Why be the first people to go to Cuba in a pontoon? WHY NOT?
At 15 miles out we are ready to celebrate, maybe have a beer. We have already been to Cuba and are on the run back, this leg from Key West to Marco Island. In other words, we are almost done. We are on a good clip to Marco Island when I see them coming: two large waves, back to back and very tightly stacked, one right behind the other, just 30 or 40 yards ahead. We are approaching them quickly, and I am trying to find a way out. I look left and then right — no safe place to turn. We are going to fall, I tell myself, now it’s just a matter of how hard.
“Hold on boys!” It is all I have time to yell.
As we punch through the back of the first wave, the front door blows open and 1,500 gallons of water — we did the math — swamp us. The boat slows instantly, rolls to the right and actually starts backing up into the oncoming surf. We are being pulled, backwards, into the waves. As the water shifts to my side of the boat, it fills up to the bottom of my captain’s chair and is held in by the L-shaped seating at the rear.
Charlie grabs the drone and life raft before they float out the back, and Doug grabs someone’s jacket and a few floating yetis. The next wave is coming. I hear Travis yell, “Full throttle. Turn right!” As the 800 horses respond, the water shifts to the left side of the boat and starts pouring out of the rear door nearly as quickly as it had come in the front.
Doug Haskell, an Avalon dealer in Michigan, and I — hi, I’m Jim Wolf — the CEO of Avalon, have been making long-distance extreme pontoon excursions since November 2004, when we took our first trip, from Baltimore to Key West. Since then we have completed five other Extreme Pontoon Adventures:
- Chicago to Mackinac Island
- Fort Lauderdale to Bimini Island
- Key West to the Dry Tortugas
- The Mississippi River
- Los Angeles to Catalina to San Diego
During our last trip, the 2015 Pacific Adventure, we pondered, “Where to next?”
“Cuba,” someone said, half joking.
But once we started looking at it, we thought, “Why couldn’t we? It’s supposed to be a pretty cool place to visit and sits only 100 miles from Key West.” Yes, but that is 100 miles of open ocean, Doug reminded me. And no support or chase boat. “No problem,” I said. This is how we do it in the Wolf family.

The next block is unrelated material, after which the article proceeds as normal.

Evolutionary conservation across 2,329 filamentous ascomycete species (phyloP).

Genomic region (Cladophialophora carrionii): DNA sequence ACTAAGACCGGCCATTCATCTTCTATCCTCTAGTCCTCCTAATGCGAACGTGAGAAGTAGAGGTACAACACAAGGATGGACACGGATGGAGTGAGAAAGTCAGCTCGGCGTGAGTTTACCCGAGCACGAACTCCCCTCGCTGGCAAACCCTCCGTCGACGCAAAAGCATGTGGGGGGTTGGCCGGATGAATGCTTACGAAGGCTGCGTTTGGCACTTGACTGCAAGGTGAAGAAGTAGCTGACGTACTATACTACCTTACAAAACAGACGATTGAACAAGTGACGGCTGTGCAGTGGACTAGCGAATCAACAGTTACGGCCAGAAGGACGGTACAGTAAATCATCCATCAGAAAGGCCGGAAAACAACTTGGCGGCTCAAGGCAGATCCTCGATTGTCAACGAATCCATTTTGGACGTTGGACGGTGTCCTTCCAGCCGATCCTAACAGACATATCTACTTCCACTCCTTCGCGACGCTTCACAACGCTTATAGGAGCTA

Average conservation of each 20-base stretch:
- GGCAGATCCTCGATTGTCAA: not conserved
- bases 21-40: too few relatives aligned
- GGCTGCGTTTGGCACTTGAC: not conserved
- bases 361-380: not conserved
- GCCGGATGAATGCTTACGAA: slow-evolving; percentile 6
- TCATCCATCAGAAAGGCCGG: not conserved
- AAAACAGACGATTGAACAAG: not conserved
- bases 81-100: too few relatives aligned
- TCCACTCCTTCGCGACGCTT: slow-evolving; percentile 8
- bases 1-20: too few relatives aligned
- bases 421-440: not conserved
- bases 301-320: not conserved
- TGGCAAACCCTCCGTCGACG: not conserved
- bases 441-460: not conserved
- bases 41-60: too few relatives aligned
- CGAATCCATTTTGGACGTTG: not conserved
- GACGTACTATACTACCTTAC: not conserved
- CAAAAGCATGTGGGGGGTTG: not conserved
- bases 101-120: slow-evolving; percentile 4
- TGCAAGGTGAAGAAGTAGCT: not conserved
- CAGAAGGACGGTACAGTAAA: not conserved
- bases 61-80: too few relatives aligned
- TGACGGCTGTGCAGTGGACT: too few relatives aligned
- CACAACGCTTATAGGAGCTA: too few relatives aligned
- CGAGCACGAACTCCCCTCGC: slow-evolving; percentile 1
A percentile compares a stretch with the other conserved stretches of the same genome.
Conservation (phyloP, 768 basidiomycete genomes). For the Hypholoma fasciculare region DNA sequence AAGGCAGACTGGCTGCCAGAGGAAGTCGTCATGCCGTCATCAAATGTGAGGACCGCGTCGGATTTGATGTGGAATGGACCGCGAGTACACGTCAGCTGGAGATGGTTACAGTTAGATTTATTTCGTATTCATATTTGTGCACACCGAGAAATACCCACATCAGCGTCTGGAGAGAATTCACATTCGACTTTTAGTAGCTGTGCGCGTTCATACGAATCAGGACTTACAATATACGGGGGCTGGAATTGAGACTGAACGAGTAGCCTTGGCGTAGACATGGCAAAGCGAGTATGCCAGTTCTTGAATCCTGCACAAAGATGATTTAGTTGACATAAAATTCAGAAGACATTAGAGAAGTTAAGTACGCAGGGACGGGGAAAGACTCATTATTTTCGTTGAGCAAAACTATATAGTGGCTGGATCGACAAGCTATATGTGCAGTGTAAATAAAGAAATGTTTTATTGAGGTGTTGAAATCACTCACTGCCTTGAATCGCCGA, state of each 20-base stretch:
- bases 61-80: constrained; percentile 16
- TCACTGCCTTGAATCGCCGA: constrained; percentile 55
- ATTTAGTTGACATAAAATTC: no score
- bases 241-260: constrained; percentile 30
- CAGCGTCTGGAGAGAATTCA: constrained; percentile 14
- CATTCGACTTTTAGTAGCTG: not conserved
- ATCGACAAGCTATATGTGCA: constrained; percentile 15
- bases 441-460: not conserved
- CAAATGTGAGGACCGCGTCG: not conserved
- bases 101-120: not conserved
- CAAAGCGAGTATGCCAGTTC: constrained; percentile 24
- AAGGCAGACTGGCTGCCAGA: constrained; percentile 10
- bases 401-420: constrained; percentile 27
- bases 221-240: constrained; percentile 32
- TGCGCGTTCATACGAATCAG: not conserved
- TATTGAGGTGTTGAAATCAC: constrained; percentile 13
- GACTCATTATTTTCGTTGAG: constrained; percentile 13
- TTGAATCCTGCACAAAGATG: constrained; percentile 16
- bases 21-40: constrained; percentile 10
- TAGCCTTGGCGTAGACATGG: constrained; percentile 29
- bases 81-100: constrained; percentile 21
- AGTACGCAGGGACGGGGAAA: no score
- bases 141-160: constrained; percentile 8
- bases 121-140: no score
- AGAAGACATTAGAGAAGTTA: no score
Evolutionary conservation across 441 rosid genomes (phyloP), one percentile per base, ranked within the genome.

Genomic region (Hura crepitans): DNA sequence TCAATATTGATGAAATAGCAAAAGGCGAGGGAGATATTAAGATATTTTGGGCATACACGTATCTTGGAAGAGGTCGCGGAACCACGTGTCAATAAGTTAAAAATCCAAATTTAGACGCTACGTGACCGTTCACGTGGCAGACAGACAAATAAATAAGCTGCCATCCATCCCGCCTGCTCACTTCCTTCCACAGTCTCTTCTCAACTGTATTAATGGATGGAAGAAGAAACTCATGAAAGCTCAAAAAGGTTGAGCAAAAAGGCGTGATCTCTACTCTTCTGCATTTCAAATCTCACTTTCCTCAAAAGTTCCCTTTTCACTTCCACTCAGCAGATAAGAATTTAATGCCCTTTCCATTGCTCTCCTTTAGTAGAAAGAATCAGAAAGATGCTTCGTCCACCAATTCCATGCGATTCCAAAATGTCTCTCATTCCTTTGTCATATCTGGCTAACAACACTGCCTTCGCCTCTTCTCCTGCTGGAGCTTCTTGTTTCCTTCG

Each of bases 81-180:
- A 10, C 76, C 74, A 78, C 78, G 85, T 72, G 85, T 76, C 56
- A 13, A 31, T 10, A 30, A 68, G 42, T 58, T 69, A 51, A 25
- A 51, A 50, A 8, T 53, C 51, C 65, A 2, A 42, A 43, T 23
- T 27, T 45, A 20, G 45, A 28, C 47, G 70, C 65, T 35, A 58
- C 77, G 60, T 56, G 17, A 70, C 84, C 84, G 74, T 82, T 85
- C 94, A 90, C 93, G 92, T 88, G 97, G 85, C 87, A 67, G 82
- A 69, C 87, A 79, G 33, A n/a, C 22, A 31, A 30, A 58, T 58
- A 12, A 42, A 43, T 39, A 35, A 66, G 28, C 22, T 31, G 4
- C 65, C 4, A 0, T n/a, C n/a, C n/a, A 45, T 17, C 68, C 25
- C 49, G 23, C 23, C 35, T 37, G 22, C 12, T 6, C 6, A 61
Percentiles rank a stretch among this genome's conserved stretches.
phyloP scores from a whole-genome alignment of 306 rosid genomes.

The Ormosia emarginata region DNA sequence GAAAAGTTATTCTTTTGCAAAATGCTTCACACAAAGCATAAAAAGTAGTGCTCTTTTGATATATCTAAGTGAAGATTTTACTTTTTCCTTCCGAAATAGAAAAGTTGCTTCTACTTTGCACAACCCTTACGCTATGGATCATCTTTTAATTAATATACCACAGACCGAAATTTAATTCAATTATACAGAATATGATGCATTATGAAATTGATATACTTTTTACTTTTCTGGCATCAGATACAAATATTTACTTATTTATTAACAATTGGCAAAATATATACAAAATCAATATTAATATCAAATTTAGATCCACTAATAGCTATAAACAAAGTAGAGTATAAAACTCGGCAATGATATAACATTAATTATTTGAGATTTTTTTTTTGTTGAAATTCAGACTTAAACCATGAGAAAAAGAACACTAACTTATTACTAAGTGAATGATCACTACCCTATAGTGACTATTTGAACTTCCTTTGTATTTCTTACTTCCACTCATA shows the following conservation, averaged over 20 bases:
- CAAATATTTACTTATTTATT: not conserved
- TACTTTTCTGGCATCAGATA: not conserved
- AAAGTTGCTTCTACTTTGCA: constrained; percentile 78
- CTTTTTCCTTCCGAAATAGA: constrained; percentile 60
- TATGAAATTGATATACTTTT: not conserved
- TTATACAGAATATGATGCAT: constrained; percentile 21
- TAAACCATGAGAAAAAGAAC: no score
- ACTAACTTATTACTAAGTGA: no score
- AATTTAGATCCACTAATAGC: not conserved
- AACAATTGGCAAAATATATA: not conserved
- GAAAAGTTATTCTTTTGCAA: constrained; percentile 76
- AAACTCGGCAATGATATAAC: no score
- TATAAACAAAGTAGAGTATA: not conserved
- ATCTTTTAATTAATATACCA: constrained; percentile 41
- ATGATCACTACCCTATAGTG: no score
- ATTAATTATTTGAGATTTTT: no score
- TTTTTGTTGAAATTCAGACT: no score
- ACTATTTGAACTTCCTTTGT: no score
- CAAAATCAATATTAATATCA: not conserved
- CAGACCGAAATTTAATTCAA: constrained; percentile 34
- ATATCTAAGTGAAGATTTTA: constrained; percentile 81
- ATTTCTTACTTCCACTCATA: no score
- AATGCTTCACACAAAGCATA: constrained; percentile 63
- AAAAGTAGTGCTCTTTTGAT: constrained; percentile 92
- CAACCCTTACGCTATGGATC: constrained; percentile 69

Once we knew we really wanted to go in 2017, the plan came together quickly — experience acting as our guide.
Within 30 seconds we are back underway and bouncing to and from each and every wave, still dodging the big ones. A quick check reveals one flip-flop and my new baby blue Yeti cup are missing — but they’re the only things missing. All in all, we have come out of it in great shape. But as we regroup and relive the moment, telling our versions of what had just happened, Doug says, “I smell burning.” Sure enough smoke is coming from under the seats.
“We have an electrical fire somewhere,” yells Travis Conners, an Avalon engineer.
I immediately pull back on the throttles, turn off the motors and reach for the fire extinguisher.
“Keep moving,” Travis shouts.
I try to start the engines but they won’t fire. Travis quickly goes to the back and flips on the emergency reserve battery. We are dead in the water. One engine fires and we start moving. Now underway, I get the other motor to start. Smoke is coming from the USB port where I have my phone plugged in. Smoke but no fire. Yet. We decide it’s a good idea to let the Coast Guard know of our position and situation, merely as a backup. We don’t want to lose power and be dead in the water in eight- to 10-foot waves. We keep moving while talking to the Coast Guard. We let them know there is no medical emergency but we did take on a lot of water and are experiencing electrical and burning issues due to all of the salt water.
Marco Island is getting closer and closer. As we pass the southern tip of Marco Island, the waves start to die down; we are in more protected waters. We see a Fire & Rescue boat close to shore. It’s heading south and looking for us. We are still underway and let dispatch know which boat we are. We quickly have a Sheriff’s boat in front of us and the Fire & Rescue boat trailing us. We ask for the name of an open marina that has a forklift to get us up out of the water. We need to assess the boat. They escort us into Marco Inlet and direct us to Rose Marine where a large forklift awaits us.
When the boat comes out of the water, I am extremely glad to see that our engineering efforts over the past two years have been paying off. The underside of the boat looks like it just rolled off the production floor. No damage at all to the front walls, the structure or the tubes. I think the crew got more beat up than the boat.